7 Making Decisions

In this section we look if statements and making decisions based on certain conditions. For instance, if a player is pressing the joypad left button then we want to respond by moving the player’s character in that direction.

Also covered in this chapter are comparison operators and logical operators, both of which use used with if statements.

When writing programs there’s often the need to make the computer perform commands only when certain conditions are met. In the example game, we want to create a bullet only if the player presses the fire button and only if the bullet doesn’t already exist (the player can only fire one at a time.) Do do this, we use if statements together with conditional and logical operators.

Take a look at this code:

if 1 == 1:
print ("1 does equal 1 so this print function is executed")

The first line tests if the number 1 is equal to the number 1, which of course it is, so the following indented statement is executed by the computer. To test if the numbers are the same, the equality operator == is used (this shouldn’t be confused with the assignment operator which uses just one equal sign.) If the comparison is true then the following indented line or lines, known as a block will be run by the computer, if it is false then the block will be ignored. A comparison can result in only one of two outcomes – it’s either true or false.

In this code the print function won’t be performed because the comparison is untrue or false:

if 1==2:
print ("this print command will not run because 1 is not equal to 2")

If statements become more useful with the comparison of variables:

intLives = 1
intLives = intLives - 1
if intLives == 0:
print ("you have no lives left..")
print ("GAME OVER")
print (“this line is always run because it’s not part of the intended if block”)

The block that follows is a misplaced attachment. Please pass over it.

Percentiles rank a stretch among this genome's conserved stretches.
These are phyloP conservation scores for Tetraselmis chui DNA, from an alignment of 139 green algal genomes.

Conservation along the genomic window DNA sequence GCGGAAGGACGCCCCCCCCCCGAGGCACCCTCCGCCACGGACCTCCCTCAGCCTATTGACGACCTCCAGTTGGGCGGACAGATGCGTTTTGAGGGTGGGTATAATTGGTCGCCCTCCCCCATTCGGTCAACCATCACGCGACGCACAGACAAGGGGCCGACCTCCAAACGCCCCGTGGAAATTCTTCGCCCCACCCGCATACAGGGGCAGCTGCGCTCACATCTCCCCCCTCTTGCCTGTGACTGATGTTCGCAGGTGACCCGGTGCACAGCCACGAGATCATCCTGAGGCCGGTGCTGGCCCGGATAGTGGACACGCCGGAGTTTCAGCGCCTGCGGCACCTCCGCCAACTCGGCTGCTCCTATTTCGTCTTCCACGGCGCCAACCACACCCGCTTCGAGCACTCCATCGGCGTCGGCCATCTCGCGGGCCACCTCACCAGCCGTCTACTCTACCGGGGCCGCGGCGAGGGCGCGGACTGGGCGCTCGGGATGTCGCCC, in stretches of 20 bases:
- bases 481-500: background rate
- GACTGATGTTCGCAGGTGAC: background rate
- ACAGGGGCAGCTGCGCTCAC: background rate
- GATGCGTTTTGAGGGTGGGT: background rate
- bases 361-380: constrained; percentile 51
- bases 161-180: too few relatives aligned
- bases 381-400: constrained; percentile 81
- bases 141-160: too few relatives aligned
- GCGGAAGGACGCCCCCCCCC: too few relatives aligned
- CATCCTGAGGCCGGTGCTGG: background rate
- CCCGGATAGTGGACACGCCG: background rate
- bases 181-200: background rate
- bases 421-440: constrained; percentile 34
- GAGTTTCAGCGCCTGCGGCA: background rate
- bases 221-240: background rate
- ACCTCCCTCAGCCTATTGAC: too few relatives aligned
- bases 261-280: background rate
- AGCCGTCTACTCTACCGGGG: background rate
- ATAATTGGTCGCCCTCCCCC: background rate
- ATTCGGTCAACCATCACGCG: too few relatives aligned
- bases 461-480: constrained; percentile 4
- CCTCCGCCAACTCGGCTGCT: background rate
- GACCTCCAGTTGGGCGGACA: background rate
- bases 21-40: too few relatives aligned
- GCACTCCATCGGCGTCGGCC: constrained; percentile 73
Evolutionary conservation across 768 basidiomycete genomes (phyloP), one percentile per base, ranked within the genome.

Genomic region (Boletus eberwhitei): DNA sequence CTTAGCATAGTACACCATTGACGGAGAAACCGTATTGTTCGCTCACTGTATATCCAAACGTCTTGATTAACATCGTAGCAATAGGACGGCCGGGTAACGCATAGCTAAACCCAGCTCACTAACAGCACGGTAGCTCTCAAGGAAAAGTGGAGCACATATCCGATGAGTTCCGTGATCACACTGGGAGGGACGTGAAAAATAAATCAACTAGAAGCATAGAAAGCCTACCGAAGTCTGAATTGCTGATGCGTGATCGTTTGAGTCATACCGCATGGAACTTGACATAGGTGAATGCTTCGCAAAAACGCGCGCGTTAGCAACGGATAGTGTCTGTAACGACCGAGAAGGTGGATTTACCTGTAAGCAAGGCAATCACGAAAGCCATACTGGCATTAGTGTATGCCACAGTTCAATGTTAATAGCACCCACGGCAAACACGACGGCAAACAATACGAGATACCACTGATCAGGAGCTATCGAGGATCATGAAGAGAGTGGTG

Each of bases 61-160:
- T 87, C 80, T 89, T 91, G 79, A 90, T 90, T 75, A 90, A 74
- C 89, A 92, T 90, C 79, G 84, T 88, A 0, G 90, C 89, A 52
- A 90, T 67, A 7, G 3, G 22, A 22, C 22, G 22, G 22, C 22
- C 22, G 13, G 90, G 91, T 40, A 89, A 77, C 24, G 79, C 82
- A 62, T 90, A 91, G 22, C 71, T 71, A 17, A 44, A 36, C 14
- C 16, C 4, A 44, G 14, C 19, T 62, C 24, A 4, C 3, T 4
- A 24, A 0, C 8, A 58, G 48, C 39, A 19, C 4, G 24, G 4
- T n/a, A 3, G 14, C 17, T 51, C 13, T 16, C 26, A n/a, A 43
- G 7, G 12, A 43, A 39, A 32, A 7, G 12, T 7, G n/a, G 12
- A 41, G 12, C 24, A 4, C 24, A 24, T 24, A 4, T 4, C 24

The final print statement is outside of the indented if block and isn’t part of the comparison, so it’s always processed.


You can use either tabs or spaces to create the indentation and mark a block of code, but it’s important to be consistent and use the same format throughout your program (or the Python interpreter will cough up errors.) In this tutorial I use 4 spaces, so I recommend doing the same if you intend to copy and paste the programs (if not you’ll need to convert the spaces into tabs.)


You can make the computer do something if a condition is met, and make it do something else if the condition is not true. This is using the else keyword after an if statement:

intAge = 10
if intAge >= 16 :
print ("you’re old enough to drive")
print ("you’re under 16")
print ("you’re too young to drive")

In the above example the computer prints ‘you’re too young to drive.’ The >= operator means greater than or equal, and intAge is 10 so it’s not greater than or equal to 16, therefore the else block is executed.


So far you’ve seen how if statements test whether a single comparison is met, but it’s possible to test for more than one condition using logical operators.

strKeyPress = "spacebar"
booBulletActive = False
if strKeyPress = "spacebar" and booBulletActive == True:
print ("you fire a bullet")
# insert code here to create a bullet